Jerry Maniate and his team in “Supporting clinician educators to achieve ‘work-work balance’” highlighted the many tensions clinician educators face in balancing the sometimes competing demands of clinical, education, research and administration tasks.  You will have to read their paper to discover the “Four Ps” that support clinician educators’ performance and productivity through work-work balance.

Marlon Danilewitz et al. in “A Landscape Analysis of Leadership training in Postgraduate Medical Education (PGME) Training Programs at the University of Ottawa” showed that, while there is some agreement on the importance of leadership skills and training in postgraduate education, the “no time” excuse shows that there are other far more pressing priorities. Who will identify the elephant in the room?

“Point-of-Care Ultrasound as a Competency for General Internists: A Survey of Internal Medicine Training Programs in Canada” by Jonathan Ailon et al. found that, while three quarters of internal medicine trainees and over half of General Internal Medicine faculty used point of care ultrasound clinically, the vast majority of residents and two thirds of faculty had received little or no training, an obvious discrepancy pointing to a clear need. How far behind practice will training lag?

In “Addressing Gaps in Physician Knowledge Regarding Transgender Health and Healthcare through Medical Education,” McPhail and colleagues wrote about the high rates of discrimination and related illnesses suffered by transgender persons (those persons whose sex at birth does not “match” their felt gender identity) due, in large part, to the denial of care by physicians. Interviewing both physicians and trans people, they found transphobia and a lack of physician knowledge as reported both by trans people and by physicians resulted in a denial of trans-specific care. They recommend trans health topics be included in medical education curricula.

Solmundson et al, in “Are we adequately preparing the next generation of physicians to prescribe exercise as prevention and treatment?” asked why few physicians provide exercise prescription in spite of the myriad benefits.  Surveying UBC family medicine residents, they found (with a spectacular response rate of over 80% (319/396), that more than 95% felt prescribing physical activity would be important in their future practice while rating themselves “somewhat incompetent.” There appears to be a clear need here!  Medical school curriculum committees and post-graduate program directors take note!

Wen Tay et al, in “Systems 1 and 2 thinking processes and cognitive reflection testing in medical students” used the simple Cognitive Reflection Test (CRT) to measure the ability of 128 medical students to activate metacognitive processes and switch to System 2 (analytic) thinking where System 1 (intuitive) thinking might mislead them. Ten percent of students chose the intuitive but incorrect answers to all three questions, suggesting those students generally relied on System 1 thinking.  Approximately 44% of respondents answered all three questions correctly, indicating full analytical, System 2 thinking. While CRT performance may not predict their future expertise as clinicians, the test may be a useful educational exercise in helping students to understand (1) the importance of regulating their thinking when they do get out into clinical practice, and (2) that they should not believe everything they think.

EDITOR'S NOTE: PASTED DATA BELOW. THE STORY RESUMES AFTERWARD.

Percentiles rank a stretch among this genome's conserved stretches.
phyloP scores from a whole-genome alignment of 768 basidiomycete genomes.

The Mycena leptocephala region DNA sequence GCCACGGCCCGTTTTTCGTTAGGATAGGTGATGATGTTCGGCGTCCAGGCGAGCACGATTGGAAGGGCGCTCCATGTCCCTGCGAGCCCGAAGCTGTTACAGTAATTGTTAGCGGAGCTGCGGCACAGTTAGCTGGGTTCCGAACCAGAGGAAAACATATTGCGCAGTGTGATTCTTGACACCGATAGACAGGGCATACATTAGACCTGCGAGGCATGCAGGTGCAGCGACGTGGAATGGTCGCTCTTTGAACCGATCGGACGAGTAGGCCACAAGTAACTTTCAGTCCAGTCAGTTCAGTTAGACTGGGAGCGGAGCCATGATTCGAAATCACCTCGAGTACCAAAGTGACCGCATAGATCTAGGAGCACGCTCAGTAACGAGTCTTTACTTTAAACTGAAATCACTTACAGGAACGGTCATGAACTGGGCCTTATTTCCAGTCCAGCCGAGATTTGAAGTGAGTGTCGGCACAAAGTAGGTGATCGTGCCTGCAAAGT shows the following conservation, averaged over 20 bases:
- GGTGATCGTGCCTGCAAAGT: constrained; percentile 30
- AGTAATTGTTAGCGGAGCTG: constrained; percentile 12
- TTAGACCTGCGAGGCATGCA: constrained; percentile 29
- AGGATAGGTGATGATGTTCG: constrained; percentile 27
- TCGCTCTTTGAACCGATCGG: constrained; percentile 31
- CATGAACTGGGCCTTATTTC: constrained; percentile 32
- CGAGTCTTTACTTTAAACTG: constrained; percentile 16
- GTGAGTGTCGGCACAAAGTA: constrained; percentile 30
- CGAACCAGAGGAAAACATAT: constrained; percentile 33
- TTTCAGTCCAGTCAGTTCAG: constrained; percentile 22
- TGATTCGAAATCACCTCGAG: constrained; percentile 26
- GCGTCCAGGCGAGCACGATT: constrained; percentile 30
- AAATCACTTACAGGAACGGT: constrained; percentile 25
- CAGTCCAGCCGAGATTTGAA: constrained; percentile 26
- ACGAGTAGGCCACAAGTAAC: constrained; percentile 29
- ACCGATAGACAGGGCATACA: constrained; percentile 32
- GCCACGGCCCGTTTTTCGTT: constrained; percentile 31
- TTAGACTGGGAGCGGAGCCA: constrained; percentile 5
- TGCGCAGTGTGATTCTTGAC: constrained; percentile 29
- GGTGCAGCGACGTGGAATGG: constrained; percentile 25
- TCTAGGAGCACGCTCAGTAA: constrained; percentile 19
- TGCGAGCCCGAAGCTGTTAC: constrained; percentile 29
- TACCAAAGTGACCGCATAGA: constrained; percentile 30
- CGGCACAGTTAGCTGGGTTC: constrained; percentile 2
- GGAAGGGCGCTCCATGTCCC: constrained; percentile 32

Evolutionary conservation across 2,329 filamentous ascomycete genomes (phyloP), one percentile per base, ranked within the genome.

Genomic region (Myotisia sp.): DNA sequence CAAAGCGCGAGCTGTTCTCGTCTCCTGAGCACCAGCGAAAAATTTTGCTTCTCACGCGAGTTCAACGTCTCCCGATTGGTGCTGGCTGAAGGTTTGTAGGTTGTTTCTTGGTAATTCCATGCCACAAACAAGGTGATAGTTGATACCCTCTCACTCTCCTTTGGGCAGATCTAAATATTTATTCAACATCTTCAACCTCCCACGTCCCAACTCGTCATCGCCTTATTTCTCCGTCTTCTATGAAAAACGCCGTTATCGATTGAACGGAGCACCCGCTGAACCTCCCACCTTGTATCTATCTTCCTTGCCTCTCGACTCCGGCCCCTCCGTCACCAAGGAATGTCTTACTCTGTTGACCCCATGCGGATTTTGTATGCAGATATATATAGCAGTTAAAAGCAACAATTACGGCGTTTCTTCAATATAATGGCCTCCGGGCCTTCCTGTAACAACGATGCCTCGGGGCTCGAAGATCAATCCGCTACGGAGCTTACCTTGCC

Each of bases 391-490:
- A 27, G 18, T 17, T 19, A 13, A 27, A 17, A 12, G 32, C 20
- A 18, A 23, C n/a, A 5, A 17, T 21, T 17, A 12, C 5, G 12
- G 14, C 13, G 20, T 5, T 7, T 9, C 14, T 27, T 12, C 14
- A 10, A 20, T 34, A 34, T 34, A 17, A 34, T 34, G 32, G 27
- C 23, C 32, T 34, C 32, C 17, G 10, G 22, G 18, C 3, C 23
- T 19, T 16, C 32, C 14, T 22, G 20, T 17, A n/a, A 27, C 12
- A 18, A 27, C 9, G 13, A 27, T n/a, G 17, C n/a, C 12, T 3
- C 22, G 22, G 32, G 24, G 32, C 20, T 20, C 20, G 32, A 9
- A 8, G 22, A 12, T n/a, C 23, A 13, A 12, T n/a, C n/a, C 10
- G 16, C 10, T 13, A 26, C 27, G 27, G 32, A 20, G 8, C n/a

Desrosiers and her co-authors have given us a timely study, “Curricular Initiatives that Enhance Student Knowledge and Perceptions of Sexual and Gender Minority Groups: a Critical Interpretive Synthesis”. With no accepted best practice for helping students learn to care for sexual and gender diverse groups, they set out to synthesize the relevant literature using a modified Critical Interpretive Synthesis. From thirty-one articles, they found that the multi-modal strategies that encouraged awareness of one’s lens and privilege in conjunction with facilitated communication seemed the most effective. They add that to move forward theoretically and practically we will need to draw on both the wider cultural competence literature and the sexual and gender diversity literature. Perhaps there is some phronesis for us all in their modest conclusion: helping our students with their formation, education and training may take a multi-model mentored approach to curriculum design and implementation.

“Learning-by-Concordance (LbC): Introducing undergraduate students to the complexity and uncertainty of clinical practice” by Fernandez and his team described the problem of the steep learning curve in early clerkship. The gap between pre-clerkship course content and the reality of clinical decision-making expected in clerkship can make your head spin. Deer caught in the headlights, anyone? The Learning-by-Concordance approach can bridge this gap by providing expert responses that students compare with their own, expert explanations and key-messages. The authors concluded that expert panel answers and explanations can contribute to the development of appropriate professional reasoning processes. But of course, the same could be said of many other practical application focused curricula. What’s stopping us from focusing more on clinical decision making? One barrier is the prevailing belief in medical education that students not only need but must be buried by truckloads of scientific facts before they can be trusted to learn even the basics of clinical decision making. There are a lot of elephants in that room or perhaps just one very large immutable and immoveable mammoth!